“There’s a whole systematic shift that needs to happen and there’s a need to prioritize schools like Furness,” said another parent who lives in its catchment and whose child did not get a placement. “My heart goes out to families who have to put their child in that situation every day. But right now it is not somewhere I feel my child would thrive.”

Saida Nhari said her daughter, an eighth grader at Masterman, did not get into either of her top choices, Central or Masterman. 

“My daughter stressed herself out to get straight As and got up in the early morning to get to school on time,” said Nhari. “All that effort was in hopes to get into the high school. But two weeks before the applications opened, they decided to change everything.” 

Masterman starts in fifth grade, but students have to reapply to the high school, which is smaller. Before this year, almost all those admitted to Masterman’s ninth grade had come from the middle school.

However, this year the high school opened up to all qualifying eighth graders in the city.

Nhari’s older daughter, a college student and Masterman and Central alumna, started the Change.org petition.

“I know [the district] did it in the name of equity, and I agree that’s an issue, but they rushed in with what they did and lowered standards,” said the eighth grader, who did not want to be identified. “That’s a bad idea in itself.” 

But groups who advocated for reform of the process aren’t sympathetic to the complaints. Black students and alumni at Central and Masterman called for changes, forming groups in the summer of 2020 after the death of George Floyd at the hands of a police officer in Minneapolis. 

The “Black at Central” and “Black at Masterman” groups highlighted implicit bias and other issues at both schools, and the district changed the admissions process partly in response to their activism. 

“Supporters of the [Change.org] petition are complaining that the new system is unfair because they ‘worked so hard to get into the best schools,’ one post on the “Black at Masterman” Instagram page said. “It must be hard for those living a life of privilege when the oppressive systems in place begin to work against them.”

There are 19 so-called “criterion-based” schools, but some are harder to get into than others. Masterman and Central have the highest standards, with the requirement of all As and Bs, and a 21.5 score on a machine-scored writing test introduced into the process this year. 

Palumbo, Parkway Center City, and Carver require all As and Bs, but a 16.5 score on the writing test. Five others – Science Leadership Academy, Science Leadership Academy-Beeber, Girard Academic Music Program, or GAMP, Creative and Performing Arts High School, and the Arts Academy at Benjamin Rush – allow one C and have either an audition or portfolio or both. They do not require the writing test.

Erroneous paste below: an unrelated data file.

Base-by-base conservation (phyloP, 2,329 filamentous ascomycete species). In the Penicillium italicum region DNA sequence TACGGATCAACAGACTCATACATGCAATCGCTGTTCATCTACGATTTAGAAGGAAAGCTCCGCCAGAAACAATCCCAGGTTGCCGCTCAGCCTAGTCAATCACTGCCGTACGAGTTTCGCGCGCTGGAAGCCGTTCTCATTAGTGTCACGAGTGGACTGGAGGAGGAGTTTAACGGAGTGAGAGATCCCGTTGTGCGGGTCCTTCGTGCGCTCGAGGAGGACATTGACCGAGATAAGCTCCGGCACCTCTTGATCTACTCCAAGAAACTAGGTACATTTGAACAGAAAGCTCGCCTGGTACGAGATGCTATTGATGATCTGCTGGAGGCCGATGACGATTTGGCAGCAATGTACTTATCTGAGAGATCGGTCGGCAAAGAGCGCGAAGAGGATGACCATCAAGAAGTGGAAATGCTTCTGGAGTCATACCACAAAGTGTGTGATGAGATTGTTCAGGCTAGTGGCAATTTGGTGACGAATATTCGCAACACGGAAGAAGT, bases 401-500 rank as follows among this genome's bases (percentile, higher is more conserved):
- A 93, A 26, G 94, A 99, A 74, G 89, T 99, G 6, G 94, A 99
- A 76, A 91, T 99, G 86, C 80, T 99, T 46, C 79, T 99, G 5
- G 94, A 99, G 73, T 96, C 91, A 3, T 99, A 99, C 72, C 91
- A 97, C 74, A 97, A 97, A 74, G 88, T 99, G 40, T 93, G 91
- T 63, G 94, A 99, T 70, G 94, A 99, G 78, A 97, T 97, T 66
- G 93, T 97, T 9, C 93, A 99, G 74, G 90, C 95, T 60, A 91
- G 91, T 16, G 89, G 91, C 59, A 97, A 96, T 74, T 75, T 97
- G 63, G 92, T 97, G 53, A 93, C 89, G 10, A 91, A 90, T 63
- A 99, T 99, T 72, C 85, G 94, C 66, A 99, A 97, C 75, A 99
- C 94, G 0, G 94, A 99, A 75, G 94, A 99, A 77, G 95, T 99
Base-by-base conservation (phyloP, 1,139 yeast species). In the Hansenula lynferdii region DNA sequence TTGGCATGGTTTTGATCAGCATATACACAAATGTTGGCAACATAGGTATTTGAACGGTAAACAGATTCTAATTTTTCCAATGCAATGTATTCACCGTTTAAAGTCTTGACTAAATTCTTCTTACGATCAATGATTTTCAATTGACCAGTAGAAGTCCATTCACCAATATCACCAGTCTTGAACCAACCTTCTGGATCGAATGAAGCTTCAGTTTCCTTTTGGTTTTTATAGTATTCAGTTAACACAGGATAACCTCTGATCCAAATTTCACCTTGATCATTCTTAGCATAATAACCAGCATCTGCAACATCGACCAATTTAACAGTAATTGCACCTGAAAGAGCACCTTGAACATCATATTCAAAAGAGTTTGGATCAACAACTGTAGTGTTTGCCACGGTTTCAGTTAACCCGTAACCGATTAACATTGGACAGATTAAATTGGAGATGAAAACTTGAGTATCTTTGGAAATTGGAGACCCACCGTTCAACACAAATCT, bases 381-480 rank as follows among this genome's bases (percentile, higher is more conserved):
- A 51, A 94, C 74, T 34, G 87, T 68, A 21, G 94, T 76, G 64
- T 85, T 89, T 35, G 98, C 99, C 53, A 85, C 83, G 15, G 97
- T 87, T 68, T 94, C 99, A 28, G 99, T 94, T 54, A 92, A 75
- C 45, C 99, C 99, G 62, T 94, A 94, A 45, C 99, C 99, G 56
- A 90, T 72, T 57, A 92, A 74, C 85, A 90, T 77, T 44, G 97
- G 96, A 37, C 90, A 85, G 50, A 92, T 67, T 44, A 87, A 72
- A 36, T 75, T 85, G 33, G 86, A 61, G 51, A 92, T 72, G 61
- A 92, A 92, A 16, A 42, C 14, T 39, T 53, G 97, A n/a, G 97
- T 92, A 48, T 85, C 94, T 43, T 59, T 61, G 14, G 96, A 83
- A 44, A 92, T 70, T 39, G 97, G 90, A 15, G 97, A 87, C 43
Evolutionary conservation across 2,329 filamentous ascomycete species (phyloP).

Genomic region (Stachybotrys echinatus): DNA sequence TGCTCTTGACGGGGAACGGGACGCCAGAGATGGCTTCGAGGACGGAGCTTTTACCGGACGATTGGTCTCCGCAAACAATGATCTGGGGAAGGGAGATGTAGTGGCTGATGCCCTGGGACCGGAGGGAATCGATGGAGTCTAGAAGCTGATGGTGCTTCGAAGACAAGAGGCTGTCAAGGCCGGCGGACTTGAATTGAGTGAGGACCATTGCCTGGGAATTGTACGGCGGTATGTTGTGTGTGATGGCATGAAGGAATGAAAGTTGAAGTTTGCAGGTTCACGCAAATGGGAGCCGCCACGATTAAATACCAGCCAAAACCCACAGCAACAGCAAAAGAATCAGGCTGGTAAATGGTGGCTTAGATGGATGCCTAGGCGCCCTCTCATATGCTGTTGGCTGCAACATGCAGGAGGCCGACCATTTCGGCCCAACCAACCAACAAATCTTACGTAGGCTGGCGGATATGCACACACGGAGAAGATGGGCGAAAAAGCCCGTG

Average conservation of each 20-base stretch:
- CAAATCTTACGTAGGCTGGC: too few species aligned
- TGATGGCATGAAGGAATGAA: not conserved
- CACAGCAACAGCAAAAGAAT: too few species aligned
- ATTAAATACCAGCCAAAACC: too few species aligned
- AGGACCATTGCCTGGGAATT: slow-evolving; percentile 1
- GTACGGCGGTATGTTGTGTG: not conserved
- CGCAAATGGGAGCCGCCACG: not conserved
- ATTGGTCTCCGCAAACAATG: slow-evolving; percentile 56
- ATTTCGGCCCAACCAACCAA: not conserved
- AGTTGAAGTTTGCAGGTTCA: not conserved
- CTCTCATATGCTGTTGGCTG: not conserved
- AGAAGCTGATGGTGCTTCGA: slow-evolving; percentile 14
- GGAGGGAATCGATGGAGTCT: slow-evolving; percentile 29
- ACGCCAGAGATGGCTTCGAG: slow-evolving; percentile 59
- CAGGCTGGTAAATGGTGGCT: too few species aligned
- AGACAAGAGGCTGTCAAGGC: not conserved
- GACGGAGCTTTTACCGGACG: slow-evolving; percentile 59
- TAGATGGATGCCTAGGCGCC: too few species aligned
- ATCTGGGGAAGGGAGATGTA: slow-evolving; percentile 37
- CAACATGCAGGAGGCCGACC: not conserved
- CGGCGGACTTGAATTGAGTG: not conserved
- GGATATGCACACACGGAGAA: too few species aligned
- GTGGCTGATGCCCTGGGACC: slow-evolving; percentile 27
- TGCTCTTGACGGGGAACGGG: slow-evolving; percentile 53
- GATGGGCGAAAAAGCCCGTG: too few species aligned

Nine other schools require all As, Bs, and Cs. Students must also have at least 95% attendance. 

Use of the writing test as a substitute for the PSSA to determine admission eligibility to the five most selective schools created controversy since it is machine-scored and its manufacturer has specified that it was not designed to make placement decisions.

A 2017 report by the Pew Charitable Trusts Philadelphia Research Institute found that in the prior admissions system students who are white, Asian American, female and from relatively affluent families are more likely to get into selective schools than those who are Black, Latino, male and low-income. It also found that qualified Latino students were less likely to apply to these schools and less likely to attend if they were admitted.

The report also found that 11% of those who were admitted didn’t have the minimum test scores necessary, while many students who did were not admitted. In this group, there were significant differences based on race, gender and socio-economic circumstances, the Pew study found.

The big jump in the pool of eligible students and the use of a lottery reduced the chances of any one student, regardless of qualifications, to be accepted to their school of choice and opened up the possibility that they could be accepted to none.

Parents and students who received no offers are now anxiously awaiting the next phase of the process. Students who received offers have until this Friday to make their choices, which then opens up waitlists. 

Said another parent whose daughter is also a straight-A student who didn’t get into any of her choices: “My concern in the name of increasing diversity, equity and inclusion, a lot of people from all sorts of backgrounds are going to be very, very hard hit by this.”